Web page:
The Broad Humor Film Festival - Review - Female and Funny

Broad Humor is a festival of films written and directed by women.


The Broad Humor Film Festival is one of the most enjoyable film festivals in town, both for audiences and participants.  The festival exhibits comedies written and directed by women and you might think this makes it a women only event.  But  while the filmmakers and screenwriters were exclusively female, the audiences were split 50-50 between the sexes and the guys had as much fun as the gals.  So much for the stereotype that men will only identify with “male” projects.

Men and women both enjoyed the films and the festive ambiance of the weekend event.


The festival was started two years ago by a couple of independent women - Susan di Rende and Kaat Cleenewerck.  The genesis of the idea came to di Rende after reading the Writers Guild issue on Comedy a few years back.  For that issue, the Guild had run a comedy screenplay competition.  Submissions were blind and when the finalists were chosen, not a single woman had made it into the finals.  Di Rende -  who had been a circus clown and who  insists, “comedy is my thing.  I’m not a drama queen in life or in art.  Make me cry laughing.”  -  found herself astonished by the Guild competition results.  The blind process eliminated any snarky insinuations of patriarchal prejudice. But how to explain it?  Were women just not funny? Was there a skew in the standards that missed female humor?  Or was there another answer?  The festival began as an effort to discover the answer.

Talkbacks were lively and funny. Seen here are directors and writers (clockwise from top left) Valerie Weiss, Viji Nathan, Juliah Rueckert, and Michelle Muldoon.


The response the first year, with more than a hundred submissions, demonstrated the wealth and range of women doing comedy.  Audiences loved the films which were, in fact, quite different from the Hollywood standards in many areas, the most significant being the level of warmth and -dare I say it - love for the characters and their world underpinning most of the movies. The overwhelming response of the audiences and the filmmakers to the inaugural event  led to the decision to continue the festival.

In "Slippery Slope," winner of Best Feature, a repressed feminist finds herself directing a porn version of "The Tempest."


This year’s program was another hit.  The festival led off with Slippery Slope (website) by Sarah Schenck which took home the prize for  ‘Best Feature.’  This sly, sexy romp follows a young feminist filmmaker who needs cash to take her anti-pornography documentary to Cannes so she secretly agrees to write and direct a porn film.  Living and working "behind enemy lines" shakes her assumptions, awakens her slumbering sexuality,  and threatens her politically-correct marriage.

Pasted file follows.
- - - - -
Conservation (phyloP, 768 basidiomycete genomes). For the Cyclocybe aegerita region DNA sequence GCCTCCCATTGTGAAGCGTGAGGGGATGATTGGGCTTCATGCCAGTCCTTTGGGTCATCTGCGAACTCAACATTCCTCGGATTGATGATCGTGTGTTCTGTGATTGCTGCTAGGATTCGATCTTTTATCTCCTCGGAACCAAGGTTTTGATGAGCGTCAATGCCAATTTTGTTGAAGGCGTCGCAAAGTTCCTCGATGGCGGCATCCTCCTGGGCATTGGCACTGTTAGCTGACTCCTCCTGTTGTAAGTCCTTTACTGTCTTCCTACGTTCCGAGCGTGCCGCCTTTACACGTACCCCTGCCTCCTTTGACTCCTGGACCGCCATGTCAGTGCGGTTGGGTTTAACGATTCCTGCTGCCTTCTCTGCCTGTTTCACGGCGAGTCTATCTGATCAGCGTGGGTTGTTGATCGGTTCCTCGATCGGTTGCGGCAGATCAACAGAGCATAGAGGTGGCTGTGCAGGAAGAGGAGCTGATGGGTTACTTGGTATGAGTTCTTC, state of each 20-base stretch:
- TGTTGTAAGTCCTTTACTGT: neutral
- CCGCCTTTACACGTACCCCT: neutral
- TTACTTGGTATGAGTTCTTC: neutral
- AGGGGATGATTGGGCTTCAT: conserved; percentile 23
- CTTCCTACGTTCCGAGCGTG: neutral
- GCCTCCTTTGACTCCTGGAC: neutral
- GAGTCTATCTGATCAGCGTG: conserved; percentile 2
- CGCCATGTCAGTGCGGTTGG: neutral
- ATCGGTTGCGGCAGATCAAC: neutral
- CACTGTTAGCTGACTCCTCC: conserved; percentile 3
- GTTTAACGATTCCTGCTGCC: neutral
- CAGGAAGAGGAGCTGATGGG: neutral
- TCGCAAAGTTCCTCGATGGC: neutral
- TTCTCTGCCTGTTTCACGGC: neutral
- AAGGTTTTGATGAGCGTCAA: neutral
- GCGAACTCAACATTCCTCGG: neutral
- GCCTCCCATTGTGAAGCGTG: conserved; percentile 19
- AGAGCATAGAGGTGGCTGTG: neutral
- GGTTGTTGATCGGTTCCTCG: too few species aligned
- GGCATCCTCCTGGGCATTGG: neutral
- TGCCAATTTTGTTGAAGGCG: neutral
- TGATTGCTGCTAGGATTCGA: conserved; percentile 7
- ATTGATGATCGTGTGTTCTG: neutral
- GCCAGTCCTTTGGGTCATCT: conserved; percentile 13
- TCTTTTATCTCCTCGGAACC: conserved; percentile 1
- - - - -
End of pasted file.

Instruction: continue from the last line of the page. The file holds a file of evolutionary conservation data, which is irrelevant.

Elisa Bocanegra as Betty in Tamar Halpern's film "Shelf Life," winner of Best No-Budget Feature.


Another feature, Shelf Life (website) by Tamar Halpern, took the honors for ‘Best No-Budget Feature.’  In the film, a free spirit on probation must take and keep a job, and so is placed by her city councilman uncle in a local library branch as a book shelver.  The library is ruled by a former classmate, a descendant of a librarian dynasty who rules the stacks with absolute and vindictive power.  Early on, the two enemies present themselves bedraggled and torn to an unseen arbiter as they try to explain how things went from bad to war.

Technical Director Jenny Hodges sets out a poster for "Someone to Love" which went on to win Best Short.


The Best Short award went to a fun take on speed dating by Jill Jaress called Someone to Love.  ‘Best No-Budget Short’ was a simple and charming slice of life called Piece O’ Cake by Canadian filmmaker Gretchen Kelbaugh.  The Audience Award honors went to a short film this year.  Goodnight Vagina by Stacy Sherman is a send up of the mania for plastic surgery.  

The Broadsides Screenplay Lab provided working professional actors for script readings.


This year’s festival added a screenplay lab called Broadsides.  Screenplay finalists could submit 10-12 pages that they wanted to hear read out loud by actors.

Writers and directors chat during a break in the Broadsides screenplay lab.


The writers were all thrilled to have the chance to participate actively in the festival, to hear each other’s voices and to meet and discuss the work of screenwriting with others. 

 In addition, Gorilla Software came to the festival again this year and gave a free workshop on its workhorse production software, a must for anyone planning a film. Gorilla also donated copies of its software for the winning filmmakers prize packages. Screenwriters received the latest version of one of the Write Bros. screenwriting software packages including their signature Movie Magic Screenwriter and Dramatica Pro.  The industry gifts in the prize packages were rounded out with copies of one of the Hollywood Creative Directories.  These great fundamental industry tools as prizes surprised and delighted the winners who had been feeling that “the festival itself is prize enough.”